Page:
Monday, 21 February 2011
Committed - A Love Story: Review
Published by Penguin
Published in 2010
I bought this book in an uncontrollable book binge at PageOne in Taipei. I was not paid for this review.
When I walked down the aisle nearly two years ago, I thought I was ready. I thought that I knew what I was getting myself in for. I thought I was good to go and ready for married life. In hindsight, I had no idea what I was getting into. To be fair, the marriage situation I was getting myself into was a little outside of the ordinary - we'd been together for six years at that stage but for three of those years we'd lived in different countries... different HEMISPHERES even: he was in Taiwan and I was in New Zealand. Then after three years of a two week trip here and a 10 day trip there, I relocated to Taiwan. Picked up everything in my life that would fit in cardboard boxes and trundled over to a country where I didn't know the language, didn't have a job or even know many people to join a man who had been living like a bachelor for three years. I thought that this would all go off without a hitch. How naiive was I?!
The first year of our marriage can be summed up in three words: steep learning curve. Luckily, we survived and life is now good. I absolutely love living here, am slowly picking up the language, have a great job, amazing new friends and plenty of Skype credits to keep in contact with everyone in New Zealand. My only wish is that Committed had been around for me to read before I got married.
Just in case you don't know the story, here's the brief version: Elizabeth Gilbert was a successful writer living in New York with her husband. Problem: she has no desire to be married to him anymore. He's not a bad guy, it's just not a happening thing anymore. Second problem: he disagrees. Commence messy and drawn out divorce proceedings, a rebound love affair and a near mental breakdown. Elizabeth decides what she really needs is a year to figure herself out and chooses Italy (for the love of the language), India (for the attempts at meditation and inner peace) and Bali in Indonesia (because a medicine man told her she would return to see him and he'd teach her everything). She goes. She eats, she prays, she falls in love and then she comes back to write a bestseller about it all.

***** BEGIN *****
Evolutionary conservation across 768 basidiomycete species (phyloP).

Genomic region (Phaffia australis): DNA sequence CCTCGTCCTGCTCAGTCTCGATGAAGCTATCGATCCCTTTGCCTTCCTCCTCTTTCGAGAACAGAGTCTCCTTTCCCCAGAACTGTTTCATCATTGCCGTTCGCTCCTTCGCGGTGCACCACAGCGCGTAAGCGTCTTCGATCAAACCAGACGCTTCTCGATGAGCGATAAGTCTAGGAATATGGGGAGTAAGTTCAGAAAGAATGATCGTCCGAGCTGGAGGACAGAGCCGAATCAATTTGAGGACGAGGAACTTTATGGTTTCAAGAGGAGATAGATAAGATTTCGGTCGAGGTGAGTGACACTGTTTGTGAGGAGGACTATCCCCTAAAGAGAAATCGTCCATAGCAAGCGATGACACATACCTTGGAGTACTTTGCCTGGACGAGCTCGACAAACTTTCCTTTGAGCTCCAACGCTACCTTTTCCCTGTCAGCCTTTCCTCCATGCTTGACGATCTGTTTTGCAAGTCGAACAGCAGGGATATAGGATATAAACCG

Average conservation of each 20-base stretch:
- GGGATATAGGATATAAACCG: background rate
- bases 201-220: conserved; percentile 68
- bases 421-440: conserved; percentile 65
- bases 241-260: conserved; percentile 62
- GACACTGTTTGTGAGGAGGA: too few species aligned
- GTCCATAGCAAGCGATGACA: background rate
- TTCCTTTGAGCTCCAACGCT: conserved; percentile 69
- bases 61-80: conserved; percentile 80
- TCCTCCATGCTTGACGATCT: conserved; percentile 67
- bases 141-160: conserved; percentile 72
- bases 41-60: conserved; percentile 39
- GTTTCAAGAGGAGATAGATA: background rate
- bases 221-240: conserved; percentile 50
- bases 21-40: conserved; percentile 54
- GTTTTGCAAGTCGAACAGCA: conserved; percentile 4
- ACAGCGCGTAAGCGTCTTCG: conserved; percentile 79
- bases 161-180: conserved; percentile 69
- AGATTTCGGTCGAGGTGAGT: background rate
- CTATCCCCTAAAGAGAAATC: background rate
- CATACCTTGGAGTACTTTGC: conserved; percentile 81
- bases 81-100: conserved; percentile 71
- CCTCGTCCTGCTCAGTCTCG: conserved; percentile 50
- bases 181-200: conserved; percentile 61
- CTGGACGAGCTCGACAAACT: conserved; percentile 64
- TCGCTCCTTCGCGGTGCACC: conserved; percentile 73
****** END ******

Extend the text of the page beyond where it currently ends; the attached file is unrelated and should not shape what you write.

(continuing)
In Bali, she met a gorgeous Brazilian gentleman who she calls Felipe in Eat, Pray, Love and who is obviously the guy who she falls in love with. However, as they have both been through traumatic divorces they swear eternal love for each other but refuse to marry. This all works rather well until border control finds out that Felipe has been using a visitor's visa to effectively live in the States and turfs him out. The only way back in is if they get married. They spend a year living in and around South-East Asia while they battle bureaucracy and this book evolved as Elizabeth's attempt to get her head in the right space to enter the marriage game again.
Although this is certainly not an academic text, it is very well researched. When Ms. Gilbert has a problem, she reads about it. I sympathise with this response, I do exactly the same thing. The resulting book is half memoir, half sociological/historical tour of the institution of marriage and I found it utterly fascinating. It's split into several sections, such as Marriage and Expectations, Marriage and History, and Marriage and Women, coming at the question of "Why get married" from various angles. The most interesting thing I learned from this book? The fact that despite culture telling us that women are the ones who want to get married and men reluctantly acquiesce, marriage is actually far more statistically beneficial for men than it is women. Married men live longer, get richer, are happier and suffer less addiction problems than single men BUT the exact opposite is true for women. It's not just that marriage is less beneficial for women - statistically it seems like a really bad idea. So why on earth do we do it?
It's this question that Gilbert answers: eloquently, honestly and intimately. At the end of the book, I am happy to report that while it was an eye-opening experience, I'm still glad I got married and want to remain married. If you know of anyone who is getting married soon, this would make a really good present. I know I'll be recommending it - marriage is a massive decision and it's best to into it as well informed as you can be. Reading this book reminded me of why I wanted to get married (because I adore the man) and why staying married is a good idea (we can build an awesome life together). As a wise person once told me: there are up and downs in everyone's marriage. Stick it out and it usually gets better.
What's the best advice you could give someone who is about to get married? What's the best piece of advice anyone has ever given you regarding love and marriage?